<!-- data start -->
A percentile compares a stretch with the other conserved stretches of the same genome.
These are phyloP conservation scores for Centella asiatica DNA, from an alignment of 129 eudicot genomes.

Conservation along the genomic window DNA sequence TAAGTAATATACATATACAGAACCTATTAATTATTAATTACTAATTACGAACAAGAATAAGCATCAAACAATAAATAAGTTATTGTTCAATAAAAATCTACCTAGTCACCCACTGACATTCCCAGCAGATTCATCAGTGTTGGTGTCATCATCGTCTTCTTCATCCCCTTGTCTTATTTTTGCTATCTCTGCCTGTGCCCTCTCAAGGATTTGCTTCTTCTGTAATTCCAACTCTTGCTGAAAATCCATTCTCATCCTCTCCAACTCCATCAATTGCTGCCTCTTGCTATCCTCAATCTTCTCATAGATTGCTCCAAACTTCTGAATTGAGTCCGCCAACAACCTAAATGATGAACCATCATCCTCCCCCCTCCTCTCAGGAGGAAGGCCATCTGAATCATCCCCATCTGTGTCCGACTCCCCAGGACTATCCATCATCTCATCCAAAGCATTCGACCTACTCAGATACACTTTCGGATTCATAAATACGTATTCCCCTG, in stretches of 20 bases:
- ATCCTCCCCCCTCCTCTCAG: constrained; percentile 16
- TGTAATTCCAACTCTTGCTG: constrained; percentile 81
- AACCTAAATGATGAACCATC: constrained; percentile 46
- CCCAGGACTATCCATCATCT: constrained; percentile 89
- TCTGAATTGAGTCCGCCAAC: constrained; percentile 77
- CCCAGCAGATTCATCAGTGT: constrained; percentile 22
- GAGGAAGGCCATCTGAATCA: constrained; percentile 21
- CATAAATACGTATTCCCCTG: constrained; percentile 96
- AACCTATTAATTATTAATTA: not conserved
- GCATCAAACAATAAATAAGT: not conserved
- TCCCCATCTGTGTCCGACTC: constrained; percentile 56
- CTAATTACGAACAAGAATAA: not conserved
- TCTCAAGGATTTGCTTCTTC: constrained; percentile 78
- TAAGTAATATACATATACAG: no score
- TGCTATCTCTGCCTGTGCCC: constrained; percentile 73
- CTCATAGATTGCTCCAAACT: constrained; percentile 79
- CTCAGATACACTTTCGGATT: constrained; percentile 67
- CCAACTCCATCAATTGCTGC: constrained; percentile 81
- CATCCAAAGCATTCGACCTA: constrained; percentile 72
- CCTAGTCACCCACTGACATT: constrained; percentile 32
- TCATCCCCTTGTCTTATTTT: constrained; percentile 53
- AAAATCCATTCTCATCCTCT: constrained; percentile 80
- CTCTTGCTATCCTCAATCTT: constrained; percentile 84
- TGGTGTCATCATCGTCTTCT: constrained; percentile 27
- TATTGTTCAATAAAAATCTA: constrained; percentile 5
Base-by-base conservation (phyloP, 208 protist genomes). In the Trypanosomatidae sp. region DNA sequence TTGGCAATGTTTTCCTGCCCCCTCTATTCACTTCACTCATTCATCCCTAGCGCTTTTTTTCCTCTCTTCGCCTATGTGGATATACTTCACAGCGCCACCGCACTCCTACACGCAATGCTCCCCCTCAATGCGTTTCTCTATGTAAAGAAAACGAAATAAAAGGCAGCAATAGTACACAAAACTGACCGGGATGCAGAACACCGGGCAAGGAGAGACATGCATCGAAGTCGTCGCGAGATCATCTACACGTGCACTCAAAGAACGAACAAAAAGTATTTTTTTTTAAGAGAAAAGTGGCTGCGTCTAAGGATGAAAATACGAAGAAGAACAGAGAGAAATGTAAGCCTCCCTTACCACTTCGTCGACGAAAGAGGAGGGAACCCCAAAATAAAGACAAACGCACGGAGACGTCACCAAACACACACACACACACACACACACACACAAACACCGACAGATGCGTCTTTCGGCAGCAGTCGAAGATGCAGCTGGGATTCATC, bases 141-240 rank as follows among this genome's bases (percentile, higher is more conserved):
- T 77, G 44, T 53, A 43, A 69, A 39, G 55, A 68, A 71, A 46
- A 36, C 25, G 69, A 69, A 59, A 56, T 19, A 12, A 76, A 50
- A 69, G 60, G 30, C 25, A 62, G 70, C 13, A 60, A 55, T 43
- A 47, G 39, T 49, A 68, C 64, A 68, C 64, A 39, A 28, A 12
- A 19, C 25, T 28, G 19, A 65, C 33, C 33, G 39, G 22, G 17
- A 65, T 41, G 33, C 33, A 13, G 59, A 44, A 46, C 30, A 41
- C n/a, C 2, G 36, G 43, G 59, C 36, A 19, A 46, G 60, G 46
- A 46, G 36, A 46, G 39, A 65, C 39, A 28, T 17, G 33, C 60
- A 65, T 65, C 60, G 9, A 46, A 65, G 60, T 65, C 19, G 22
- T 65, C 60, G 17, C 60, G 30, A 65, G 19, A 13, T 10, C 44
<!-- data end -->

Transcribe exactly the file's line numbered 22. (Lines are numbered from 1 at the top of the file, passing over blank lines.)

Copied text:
- CATCCAAAGCATTCGACCTA: constrained; percentile 72